Hope everything is well my friend,
I was just lying on the floor which I tend to do when I brainstorm things. Yesterday I did a lot of things, but most of them were by its impact very marginal and unnecessary. The prioritization definitely wasn’t on the spot yesterday.
So today I figured, man, I don’t want to waste this day, yesterday was such a meaningless day. Akin to using SuperMemo, but only fiddling with templates, fonts and themes. Low impact.
So naturally I decided: “I’m going to do the most valuable things today”, “those with the greatest impact.”
But what is this “value” we speak of anyways?
Didn’t time already prove that we are short-sighted, very biased, and unable to see the “unknown reward”? So why would I even trust myself on assigning values on things? This sounds silly, but hear me out…
Things tend to expand
This is a law of nature I wholeheartedly believe in. Anything that you pour input on, will expand. Some things expand more, some less, but almost anything will expand in a way that is really hard to see today.
Imagine small garage bands playing with friends becoming rockstars later on. “We never thought it would grow this big…” Softwares that started only as a tool for yourself that turned into a big tech company. Live streaming games for fun turning into stable income over time.
Just about anything you nurture over time expands. So we go to the next point…
Prioritization by branching
It is called prioritization by the greatest branching and the idea is not to prioritize by value or perceived impact but the greatest branching potential, as those tend to have huge rewards we don’t see today.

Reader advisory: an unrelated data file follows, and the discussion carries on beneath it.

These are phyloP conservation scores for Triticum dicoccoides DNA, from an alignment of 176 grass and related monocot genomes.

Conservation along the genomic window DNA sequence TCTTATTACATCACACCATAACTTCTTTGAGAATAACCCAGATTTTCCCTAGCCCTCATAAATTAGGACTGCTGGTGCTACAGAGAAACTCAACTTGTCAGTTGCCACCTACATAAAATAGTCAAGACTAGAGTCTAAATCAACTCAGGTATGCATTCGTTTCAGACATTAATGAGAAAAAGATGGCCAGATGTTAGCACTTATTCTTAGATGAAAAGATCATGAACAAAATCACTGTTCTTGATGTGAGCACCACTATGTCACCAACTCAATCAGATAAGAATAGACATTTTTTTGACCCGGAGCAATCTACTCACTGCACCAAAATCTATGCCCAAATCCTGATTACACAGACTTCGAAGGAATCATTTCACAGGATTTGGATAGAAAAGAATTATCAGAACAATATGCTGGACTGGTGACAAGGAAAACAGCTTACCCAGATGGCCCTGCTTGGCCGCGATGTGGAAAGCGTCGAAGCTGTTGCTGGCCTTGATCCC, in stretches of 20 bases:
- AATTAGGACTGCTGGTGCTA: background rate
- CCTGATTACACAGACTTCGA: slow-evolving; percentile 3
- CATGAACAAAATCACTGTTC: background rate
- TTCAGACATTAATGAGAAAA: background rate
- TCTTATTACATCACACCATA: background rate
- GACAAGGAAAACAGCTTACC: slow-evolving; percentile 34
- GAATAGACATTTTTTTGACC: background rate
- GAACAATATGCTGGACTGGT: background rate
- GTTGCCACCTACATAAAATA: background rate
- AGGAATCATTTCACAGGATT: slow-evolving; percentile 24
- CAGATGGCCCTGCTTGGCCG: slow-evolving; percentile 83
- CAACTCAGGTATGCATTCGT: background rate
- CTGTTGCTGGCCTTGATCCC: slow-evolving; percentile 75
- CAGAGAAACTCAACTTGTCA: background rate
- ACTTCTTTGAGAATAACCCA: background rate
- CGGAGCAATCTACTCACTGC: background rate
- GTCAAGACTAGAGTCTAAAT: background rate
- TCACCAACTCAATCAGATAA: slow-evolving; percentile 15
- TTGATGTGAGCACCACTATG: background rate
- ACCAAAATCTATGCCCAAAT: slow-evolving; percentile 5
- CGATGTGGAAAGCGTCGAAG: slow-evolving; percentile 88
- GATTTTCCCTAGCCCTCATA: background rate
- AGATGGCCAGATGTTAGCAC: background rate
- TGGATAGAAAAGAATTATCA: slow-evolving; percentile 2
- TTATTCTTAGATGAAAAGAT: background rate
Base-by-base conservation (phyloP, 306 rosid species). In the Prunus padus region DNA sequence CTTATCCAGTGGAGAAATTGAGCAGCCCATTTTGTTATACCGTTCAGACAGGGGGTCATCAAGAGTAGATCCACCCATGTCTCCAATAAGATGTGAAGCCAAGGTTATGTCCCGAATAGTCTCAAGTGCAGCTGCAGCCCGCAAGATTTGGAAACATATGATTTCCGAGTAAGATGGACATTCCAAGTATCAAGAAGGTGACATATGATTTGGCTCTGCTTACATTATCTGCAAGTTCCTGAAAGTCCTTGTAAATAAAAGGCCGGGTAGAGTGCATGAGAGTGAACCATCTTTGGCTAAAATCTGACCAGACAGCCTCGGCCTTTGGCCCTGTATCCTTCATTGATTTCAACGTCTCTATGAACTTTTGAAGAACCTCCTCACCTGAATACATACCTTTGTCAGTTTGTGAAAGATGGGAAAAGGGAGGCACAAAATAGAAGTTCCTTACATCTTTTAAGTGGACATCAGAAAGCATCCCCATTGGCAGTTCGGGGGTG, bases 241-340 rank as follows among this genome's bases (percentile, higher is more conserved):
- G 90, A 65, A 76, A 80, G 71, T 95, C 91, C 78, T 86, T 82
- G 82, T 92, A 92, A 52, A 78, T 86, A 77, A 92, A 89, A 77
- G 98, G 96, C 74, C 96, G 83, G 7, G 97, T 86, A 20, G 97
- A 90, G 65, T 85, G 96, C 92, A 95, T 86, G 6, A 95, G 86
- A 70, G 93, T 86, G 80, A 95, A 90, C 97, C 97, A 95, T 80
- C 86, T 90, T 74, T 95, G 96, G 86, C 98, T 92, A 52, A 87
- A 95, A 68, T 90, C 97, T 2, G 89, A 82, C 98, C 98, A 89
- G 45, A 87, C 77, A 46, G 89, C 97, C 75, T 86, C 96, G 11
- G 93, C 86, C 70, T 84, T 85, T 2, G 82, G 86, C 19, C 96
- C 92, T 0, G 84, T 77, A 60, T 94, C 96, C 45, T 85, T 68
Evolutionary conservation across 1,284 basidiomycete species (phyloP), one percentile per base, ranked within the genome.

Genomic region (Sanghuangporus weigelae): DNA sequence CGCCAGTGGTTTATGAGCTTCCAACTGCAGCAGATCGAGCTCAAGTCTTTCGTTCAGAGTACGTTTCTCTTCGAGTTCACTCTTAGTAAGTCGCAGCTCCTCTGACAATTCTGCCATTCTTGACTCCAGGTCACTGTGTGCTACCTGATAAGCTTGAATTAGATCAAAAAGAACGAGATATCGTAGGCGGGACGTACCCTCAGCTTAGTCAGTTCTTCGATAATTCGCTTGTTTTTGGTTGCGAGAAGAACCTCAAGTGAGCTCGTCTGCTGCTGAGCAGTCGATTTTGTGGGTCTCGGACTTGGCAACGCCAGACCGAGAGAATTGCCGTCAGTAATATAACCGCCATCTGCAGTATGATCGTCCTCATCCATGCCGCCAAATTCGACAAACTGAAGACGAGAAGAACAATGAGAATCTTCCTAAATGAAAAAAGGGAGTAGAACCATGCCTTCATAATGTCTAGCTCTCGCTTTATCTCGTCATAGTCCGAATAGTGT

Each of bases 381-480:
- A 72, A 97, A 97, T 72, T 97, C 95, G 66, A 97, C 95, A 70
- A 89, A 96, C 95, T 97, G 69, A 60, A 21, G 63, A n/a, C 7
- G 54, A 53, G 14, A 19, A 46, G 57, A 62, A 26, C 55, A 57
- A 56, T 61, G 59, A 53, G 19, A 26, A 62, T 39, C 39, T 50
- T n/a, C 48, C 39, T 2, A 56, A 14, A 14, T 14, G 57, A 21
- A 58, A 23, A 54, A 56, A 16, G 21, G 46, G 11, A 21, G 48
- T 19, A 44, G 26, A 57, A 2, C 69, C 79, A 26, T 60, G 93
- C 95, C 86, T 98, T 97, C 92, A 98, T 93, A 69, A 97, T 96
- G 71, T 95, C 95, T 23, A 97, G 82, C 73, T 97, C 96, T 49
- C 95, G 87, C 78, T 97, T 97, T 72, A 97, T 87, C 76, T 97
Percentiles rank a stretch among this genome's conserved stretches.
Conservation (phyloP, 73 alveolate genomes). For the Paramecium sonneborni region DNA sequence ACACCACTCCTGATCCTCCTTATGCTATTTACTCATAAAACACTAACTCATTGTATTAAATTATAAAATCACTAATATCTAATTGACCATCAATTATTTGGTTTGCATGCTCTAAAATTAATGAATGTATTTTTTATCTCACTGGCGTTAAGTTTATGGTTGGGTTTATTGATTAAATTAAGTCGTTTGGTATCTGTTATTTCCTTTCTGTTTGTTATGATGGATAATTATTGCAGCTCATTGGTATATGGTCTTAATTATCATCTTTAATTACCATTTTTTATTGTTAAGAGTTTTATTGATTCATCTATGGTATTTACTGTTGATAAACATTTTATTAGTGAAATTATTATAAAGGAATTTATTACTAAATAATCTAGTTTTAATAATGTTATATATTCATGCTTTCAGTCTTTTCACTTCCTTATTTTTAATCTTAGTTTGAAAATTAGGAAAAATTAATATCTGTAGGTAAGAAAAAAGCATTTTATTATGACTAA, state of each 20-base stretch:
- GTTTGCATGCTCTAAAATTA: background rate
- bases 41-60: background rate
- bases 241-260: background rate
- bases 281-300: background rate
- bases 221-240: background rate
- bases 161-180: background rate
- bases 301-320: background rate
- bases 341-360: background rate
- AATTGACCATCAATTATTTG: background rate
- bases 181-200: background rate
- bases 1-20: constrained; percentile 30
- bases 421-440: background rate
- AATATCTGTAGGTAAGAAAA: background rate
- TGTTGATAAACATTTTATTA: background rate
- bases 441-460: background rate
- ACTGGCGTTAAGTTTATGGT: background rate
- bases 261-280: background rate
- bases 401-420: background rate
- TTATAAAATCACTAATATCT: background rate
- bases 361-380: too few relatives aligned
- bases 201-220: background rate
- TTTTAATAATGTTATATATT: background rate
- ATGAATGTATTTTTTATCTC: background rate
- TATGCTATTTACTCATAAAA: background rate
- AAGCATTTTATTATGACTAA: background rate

For example, I have two tasks:
a) task to update inventory for business
b) create a bodybuilding routine
Prioritization by value/impact would tell me to do a) as it is more valuable.
Prioritization by branching would tell me to go with b) because it branches better;
A routine can work as a booster for me starting gym, which could lead to better life quality, which could lead to self confidence, which could lead to me being more hungry for thriving... etc.
Though this example is kind of invalid, as the whole point is that we just don’t know! Great branching by nature involves bunch of unknown unknowns, which creates the potential for huge value.
We never see the real implications, so we choose a task that we think has the greatest branching potential, instead of the perceived value. By activating this categorical lense, I think we can see much more potential in mundane tasks;
Throwing stuff you don’t use to trash and cleaning your storage seems like a task of “do at some point”, but it can branch to lowering the threshold of moving to another city one day by decreasing the perceived workload. This can be a huge impact if one day you feel stuck in life and need change.
Of course the whole point of branching is that it is really hard to perceive, so we need to just use our frugal judgement.
There’s also an objection that you wouldn’t want to only plant seeds, but to nurture them (seeds branch the greatest) so again, use your best judgement. Nurturement doesn’t mean that the task can’t branch, and not only seeds can branch.
I’m suggesting this only as a heuristic for choosing what to do next and as a guideline instead of a silver bullet.
Hope you have a productive week ahead!